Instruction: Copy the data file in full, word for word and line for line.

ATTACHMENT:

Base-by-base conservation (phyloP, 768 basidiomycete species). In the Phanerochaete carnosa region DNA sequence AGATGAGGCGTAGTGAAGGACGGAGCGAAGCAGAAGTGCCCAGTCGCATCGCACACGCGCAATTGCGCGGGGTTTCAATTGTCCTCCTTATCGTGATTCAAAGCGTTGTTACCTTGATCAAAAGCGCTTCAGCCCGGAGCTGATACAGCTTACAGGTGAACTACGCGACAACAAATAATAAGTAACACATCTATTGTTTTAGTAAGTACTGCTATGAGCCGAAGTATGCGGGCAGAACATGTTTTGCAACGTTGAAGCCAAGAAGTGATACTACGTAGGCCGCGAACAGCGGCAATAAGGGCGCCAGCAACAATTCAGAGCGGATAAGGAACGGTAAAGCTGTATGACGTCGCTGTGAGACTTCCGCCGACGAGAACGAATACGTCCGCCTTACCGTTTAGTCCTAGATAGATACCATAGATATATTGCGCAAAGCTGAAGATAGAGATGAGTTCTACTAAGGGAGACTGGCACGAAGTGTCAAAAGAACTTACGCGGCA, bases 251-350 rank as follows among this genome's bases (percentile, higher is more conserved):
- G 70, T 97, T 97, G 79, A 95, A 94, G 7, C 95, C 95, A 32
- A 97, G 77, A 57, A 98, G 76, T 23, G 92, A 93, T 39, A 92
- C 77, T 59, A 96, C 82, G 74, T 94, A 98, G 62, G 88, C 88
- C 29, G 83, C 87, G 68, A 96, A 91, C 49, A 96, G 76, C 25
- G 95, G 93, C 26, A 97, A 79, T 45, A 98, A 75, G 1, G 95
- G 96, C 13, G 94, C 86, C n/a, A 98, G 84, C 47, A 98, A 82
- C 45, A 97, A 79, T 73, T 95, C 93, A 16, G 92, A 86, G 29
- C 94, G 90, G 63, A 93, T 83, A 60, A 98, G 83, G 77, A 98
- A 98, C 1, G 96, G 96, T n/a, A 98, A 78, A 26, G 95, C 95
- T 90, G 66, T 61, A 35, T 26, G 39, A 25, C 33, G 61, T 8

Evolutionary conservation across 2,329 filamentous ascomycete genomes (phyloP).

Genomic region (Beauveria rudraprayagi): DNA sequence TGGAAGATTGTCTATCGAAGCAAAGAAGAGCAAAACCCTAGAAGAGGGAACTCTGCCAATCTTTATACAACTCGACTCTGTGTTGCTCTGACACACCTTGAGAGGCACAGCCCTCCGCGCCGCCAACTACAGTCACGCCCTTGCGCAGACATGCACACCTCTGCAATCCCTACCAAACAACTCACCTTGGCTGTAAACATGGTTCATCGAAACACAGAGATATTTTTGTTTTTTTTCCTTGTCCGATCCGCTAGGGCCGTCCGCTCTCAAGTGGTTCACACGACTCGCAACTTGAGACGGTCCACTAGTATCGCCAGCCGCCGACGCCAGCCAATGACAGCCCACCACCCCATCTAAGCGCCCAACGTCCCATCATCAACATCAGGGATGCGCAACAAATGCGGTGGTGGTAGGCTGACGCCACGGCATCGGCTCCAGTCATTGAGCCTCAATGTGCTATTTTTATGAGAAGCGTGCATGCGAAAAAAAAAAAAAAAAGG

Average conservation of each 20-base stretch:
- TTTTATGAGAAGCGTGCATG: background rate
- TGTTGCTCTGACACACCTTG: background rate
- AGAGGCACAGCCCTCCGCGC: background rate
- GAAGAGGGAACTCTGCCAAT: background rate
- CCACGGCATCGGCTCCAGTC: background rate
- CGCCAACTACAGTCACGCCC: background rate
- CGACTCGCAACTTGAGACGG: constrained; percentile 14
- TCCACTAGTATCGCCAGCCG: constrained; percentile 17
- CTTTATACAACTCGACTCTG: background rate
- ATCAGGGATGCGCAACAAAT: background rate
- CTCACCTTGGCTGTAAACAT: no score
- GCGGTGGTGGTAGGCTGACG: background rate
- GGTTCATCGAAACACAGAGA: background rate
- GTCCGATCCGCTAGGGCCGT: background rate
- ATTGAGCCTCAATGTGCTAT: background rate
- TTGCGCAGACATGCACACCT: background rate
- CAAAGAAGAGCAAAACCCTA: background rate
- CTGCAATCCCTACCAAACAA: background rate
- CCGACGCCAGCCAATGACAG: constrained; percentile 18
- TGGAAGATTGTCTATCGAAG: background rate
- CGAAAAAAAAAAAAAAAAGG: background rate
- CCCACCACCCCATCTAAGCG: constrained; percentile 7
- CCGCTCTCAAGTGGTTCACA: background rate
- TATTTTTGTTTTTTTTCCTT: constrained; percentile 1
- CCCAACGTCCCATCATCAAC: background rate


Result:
Base-by-base conservation (phyloP, 768 basidiomycete species). In the Phanerochaete carnosa region DNA sequence AGATGAGGCGTAGTGAAGGACGGAGCGAAGCAGAAGTGCCCAGTCGCATCGCACACGCGCAATTGCGCGGGGTTTCAATTGTCCTCCTTATCGTGATTCAAAGCGTTGTTACCTTGATCAAAAGCGCTTCAGCCCGGAGCTGATACAGCTTACAGGTGAACTACGCGACAACAAATAATAAGTAACACATCTATTGTTTTAGTAAGTACTGCTATGAGCCGAAGTATGCGGGCAGAACATGTTTTGCAACGTTGAAGCCAAGAAGTGATACTACGTAGGCCGCGAACAGCGGCAATAAGGGCGCCAGCAACAATTCAGAGCGGATAAGGAACGGTAAAGCTGTATGACGTCGCTGTGAGACTTCCGCCGACGAGAACGAATACGTCCGCCTTACCGTTTAGTCCTAGATAGATACCATAGATATATTGCGCAAAGCTGAAGATAGAGATGAGTTCTACTAAGGGAGACTGGCACGAAGTGTCAAAAGAACTTACGCGGCA, bases 251-350 rank as follows among this genome's bases (percentile, higher is more conserved):
- G 70, T 97, T 97, G 79, A 95, A 94, G 7, C 95, C 95, A 32
- A 97, G 77, A 57, A 98, G 76, T 23, G 92, A 93, T 39, A 92
- C 77, T 59, A 96, C 82, G 74, T 94, A 98, G 62, G 88, C 88
- C 29, G 83, C 87, G 68, A 96, A 91, C 49, A 96, G 76, C 25
- G 95, G 93, C 26, A 97, A 79, T 45, A 98, A 75, G 1, G 95
- G 96, C 13, G 94, C 86, C n/a, A 98, G 84, C 47, A 98, A 82
- C 45, A 97, A 79, T 73, T 95, C 93, A 16, G 92, A 86, G 29
- C 94, G 90, G 63, A 93, T 83, A 60, A 98, G 83, G 77, A 98
- A 98, C 1, G 96, G 96, T n/a, A 98, A 78, A 26, G 95, C 95
- T 90, G 66, T 61, A 35, T 26, G 39, A 25, C 33, G 61, T 8

Evolutionary conservation across 2,329 filamentous ascomycete genomes (phyloP).

Genomic region (Beauveria rudraprayagi): DNA sequence TGGAAGATTGTCTATCGAAGCAAAGAAGAGCAAAACCCTAGAAGAGGGAACTCTGCCAATCTTTATACAACTCGACTCTGTGTTGCTCTGACACACCTTGAGAGGCACAGCCCTCCGCGCCGCCAACTACAGTCACGCCCTTGCGCAGACATGCACACCTCTGCAATCCCTACCAAACAACTCACCTTGGCTGTAAACATGGTTCATCGAAACACAGAGATATTTTTGTTTTTTTTCCTTGTCCGATCCGCTAGGGCCGTCCGCTCTCAAGTGGTTCACACGACTCGCAACTTGAGACGGTCCACTAGTATCGCCAGCCGCCGACGCCAGCCAATGACAGCCCACCACCCCATCTAAGCGCCCAACGTCCCATCATCAACATCAGGGATGCGCAACAAATGCGGTGGTGGTAGGCTGACGCCACGGCATCGGCTCCAGTCATTGAGCCTCAATGTGCTATTTTTATGAGAAGCGTGCATGCGAAAAAAAAAAAAAAAAGG

Average conservation of each 20-base stretch:
- TTTTATGAGAAGCGTGCATG: background rate
- TGTTGCTCTGACACACCTTG: background rate
- AGAGGCACAGCCCTCCGCGC: background rate
- GAAGAGGGAACTCTGCCAAT: background rate
- CCACGGCATCGGCTCCAGTC: background rate
- CGCCAACTACAGTCACGCCC: background rate
- CGACTCGCAACTTGAGACGG: constrained; percentile 14
- TCCACTAGTATCGCCAGCCG: constrained; percentile 17
- CTTTATACAACTCGACTCTG: background rate
- ATCAGGGATGCGCAACAAAT: background rate
- CTCACCTTGGCTGTAAACAT: no score
- GCGGTGGTGGTAGGCTGACG: background rate
- GGTTCATCGAAACACAGAGA: background rate
- GTCCGATCCGCTAGGGCCGT: background rate
- ATTGAGCCTCAATGTGCTAT: background rate
- TTGCGCAGACATGCACACCT: background rate
- CAAAGAAGAGCAAAACCCTA: background rate
- CTGCAATCCCTACCAAACAA: background rate
- CCGACGCCAGCCAATGACAG: constrained; percentile 18
- TGGAAGATTGTCTATCGAAG: background rate
- CGAAAAAAAAAAAAAAAAGG: background rate
- CCCACCACCCCATCTAAGCG: constrained; percentile 7
- CCGCTCTCAAGTGGTTCACA: background rate
- TATTTTTGTTTTTTTTCCTT: constrained; percentile 1
- CCCAACGTCCCATCATCAAC: background rate